Officials at the state Department of General Administration desperately want out of the Christmas wars, and who could blame them?
The agency has had the dubious pleasure of refereeing the annual ritual of rival creeds jockeying for space at the state Capitol in the hopes of outdoing one another.
It began in 2006 with a real estate agent's spur-of-the-moment request to erect a Nativity scene alongside the Capitol rotunda's holiday tree and menorah just three working days before Christmas.
The state's hasty decision to deny his request landed Washington in court and resulted in a legal settlement that spurred an open season on the Legislative Building's marbled halls.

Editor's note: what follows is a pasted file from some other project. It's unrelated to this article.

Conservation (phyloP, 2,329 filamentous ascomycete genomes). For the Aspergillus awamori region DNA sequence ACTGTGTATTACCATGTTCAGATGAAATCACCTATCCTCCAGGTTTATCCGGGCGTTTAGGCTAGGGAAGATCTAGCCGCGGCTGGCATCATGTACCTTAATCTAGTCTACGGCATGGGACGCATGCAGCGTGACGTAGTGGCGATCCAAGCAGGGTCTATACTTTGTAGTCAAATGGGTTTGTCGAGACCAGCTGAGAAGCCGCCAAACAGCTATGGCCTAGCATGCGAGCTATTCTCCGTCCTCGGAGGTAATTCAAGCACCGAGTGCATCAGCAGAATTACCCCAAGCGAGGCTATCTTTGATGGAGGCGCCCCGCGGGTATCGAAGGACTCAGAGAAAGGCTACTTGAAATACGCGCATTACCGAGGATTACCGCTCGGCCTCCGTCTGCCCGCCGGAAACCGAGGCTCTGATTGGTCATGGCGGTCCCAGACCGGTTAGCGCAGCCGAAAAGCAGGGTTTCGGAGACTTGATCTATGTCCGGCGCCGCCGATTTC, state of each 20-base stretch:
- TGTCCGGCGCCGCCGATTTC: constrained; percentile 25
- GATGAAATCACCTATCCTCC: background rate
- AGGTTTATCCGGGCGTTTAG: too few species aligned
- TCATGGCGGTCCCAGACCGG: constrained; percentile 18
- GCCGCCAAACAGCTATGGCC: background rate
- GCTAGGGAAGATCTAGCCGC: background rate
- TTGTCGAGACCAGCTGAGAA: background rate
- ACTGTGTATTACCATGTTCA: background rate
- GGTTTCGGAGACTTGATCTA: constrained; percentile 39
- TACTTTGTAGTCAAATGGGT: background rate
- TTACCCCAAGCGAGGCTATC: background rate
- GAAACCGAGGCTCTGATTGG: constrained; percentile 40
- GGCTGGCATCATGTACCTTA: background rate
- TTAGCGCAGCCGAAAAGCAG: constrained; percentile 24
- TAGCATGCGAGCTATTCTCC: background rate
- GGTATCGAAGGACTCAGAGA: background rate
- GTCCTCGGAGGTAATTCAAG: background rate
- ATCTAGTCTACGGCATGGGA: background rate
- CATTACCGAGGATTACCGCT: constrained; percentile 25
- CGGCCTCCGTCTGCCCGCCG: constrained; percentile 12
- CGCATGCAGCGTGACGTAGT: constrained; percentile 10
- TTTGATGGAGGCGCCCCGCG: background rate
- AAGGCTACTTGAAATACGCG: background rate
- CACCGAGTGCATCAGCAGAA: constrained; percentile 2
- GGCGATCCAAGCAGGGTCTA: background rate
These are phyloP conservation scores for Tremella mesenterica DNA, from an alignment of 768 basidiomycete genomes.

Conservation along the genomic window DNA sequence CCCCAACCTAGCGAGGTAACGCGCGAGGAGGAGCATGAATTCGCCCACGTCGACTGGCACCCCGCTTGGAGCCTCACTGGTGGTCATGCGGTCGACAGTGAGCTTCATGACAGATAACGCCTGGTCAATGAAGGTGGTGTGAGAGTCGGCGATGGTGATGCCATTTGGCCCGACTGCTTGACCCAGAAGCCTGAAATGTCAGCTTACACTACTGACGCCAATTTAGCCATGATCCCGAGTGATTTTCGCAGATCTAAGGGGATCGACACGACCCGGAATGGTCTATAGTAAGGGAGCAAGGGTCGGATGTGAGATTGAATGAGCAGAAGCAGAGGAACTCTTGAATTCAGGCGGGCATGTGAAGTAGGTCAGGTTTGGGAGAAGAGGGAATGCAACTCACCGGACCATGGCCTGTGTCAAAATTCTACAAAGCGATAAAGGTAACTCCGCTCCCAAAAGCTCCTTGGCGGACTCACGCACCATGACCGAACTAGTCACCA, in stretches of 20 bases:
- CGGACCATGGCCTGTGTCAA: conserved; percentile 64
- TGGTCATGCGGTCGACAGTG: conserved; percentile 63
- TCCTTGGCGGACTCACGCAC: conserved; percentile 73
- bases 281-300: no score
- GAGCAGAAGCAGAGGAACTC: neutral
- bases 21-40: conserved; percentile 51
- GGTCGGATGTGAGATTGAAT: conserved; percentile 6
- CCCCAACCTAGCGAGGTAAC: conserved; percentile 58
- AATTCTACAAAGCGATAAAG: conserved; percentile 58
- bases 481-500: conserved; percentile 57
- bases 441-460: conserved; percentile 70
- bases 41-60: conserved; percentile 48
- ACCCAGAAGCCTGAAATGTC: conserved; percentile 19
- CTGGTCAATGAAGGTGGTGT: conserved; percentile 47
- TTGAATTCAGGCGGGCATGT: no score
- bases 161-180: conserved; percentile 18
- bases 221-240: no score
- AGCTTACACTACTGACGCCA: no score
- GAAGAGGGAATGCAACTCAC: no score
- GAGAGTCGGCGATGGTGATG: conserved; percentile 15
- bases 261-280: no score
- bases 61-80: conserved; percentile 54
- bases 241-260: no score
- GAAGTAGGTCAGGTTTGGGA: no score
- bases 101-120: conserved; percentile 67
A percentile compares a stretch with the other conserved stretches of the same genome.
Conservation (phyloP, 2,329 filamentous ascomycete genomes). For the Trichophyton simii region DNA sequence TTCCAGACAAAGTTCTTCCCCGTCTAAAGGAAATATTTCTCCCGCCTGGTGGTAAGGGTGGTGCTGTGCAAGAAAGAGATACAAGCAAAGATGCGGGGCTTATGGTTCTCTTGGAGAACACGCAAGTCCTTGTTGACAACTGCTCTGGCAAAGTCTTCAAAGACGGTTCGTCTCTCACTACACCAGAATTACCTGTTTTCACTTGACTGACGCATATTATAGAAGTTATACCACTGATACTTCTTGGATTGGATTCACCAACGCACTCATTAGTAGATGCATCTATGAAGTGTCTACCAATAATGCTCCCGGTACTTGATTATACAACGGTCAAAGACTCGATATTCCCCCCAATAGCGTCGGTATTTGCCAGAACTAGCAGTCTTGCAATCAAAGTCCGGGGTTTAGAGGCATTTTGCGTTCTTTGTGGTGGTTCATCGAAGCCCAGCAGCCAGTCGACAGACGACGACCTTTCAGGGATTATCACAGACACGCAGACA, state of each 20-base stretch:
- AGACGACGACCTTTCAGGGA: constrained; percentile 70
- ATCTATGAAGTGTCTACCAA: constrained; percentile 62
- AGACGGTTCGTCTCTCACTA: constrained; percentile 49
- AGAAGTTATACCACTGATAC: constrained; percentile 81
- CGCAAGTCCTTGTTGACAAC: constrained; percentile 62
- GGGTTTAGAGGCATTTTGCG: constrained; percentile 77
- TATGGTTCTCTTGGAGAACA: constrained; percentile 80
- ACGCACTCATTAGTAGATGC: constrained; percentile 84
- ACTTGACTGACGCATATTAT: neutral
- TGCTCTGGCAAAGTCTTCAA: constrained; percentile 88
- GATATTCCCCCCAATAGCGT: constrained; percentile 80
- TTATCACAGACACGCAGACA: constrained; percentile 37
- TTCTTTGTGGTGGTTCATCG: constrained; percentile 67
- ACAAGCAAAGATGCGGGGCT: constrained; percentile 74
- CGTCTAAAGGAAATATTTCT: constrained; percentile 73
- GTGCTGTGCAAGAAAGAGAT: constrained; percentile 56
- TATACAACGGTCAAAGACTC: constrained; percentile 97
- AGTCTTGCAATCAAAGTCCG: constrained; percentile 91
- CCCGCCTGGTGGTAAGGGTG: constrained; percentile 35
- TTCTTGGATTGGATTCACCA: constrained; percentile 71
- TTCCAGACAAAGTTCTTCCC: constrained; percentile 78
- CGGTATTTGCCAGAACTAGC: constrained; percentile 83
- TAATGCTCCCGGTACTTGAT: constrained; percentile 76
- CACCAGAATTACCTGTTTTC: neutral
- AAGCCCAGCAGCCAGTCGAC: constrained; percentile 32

In 2008, an atheist group applied for a permit to put up a sign that read, in part: "Religion is but myth and superstition that hardens hearts and enslaves minds." Then came the requests to erect a "Santa Claus will take you to hell" message, a display depicting "The Spaghetti Monster," a sign offering blessings on all people and a Festivus pole inspired by "Seinfeld."
In December, General Administration called a much-needed time-out to rework the state's policy. It's back now with proposed rules to put a damper on the escalating madness.
Under the new rules, residents and organizations would be permitted to place displays or exhibits on Capitol Campus grounds, but not in the public areas of campus buildings.
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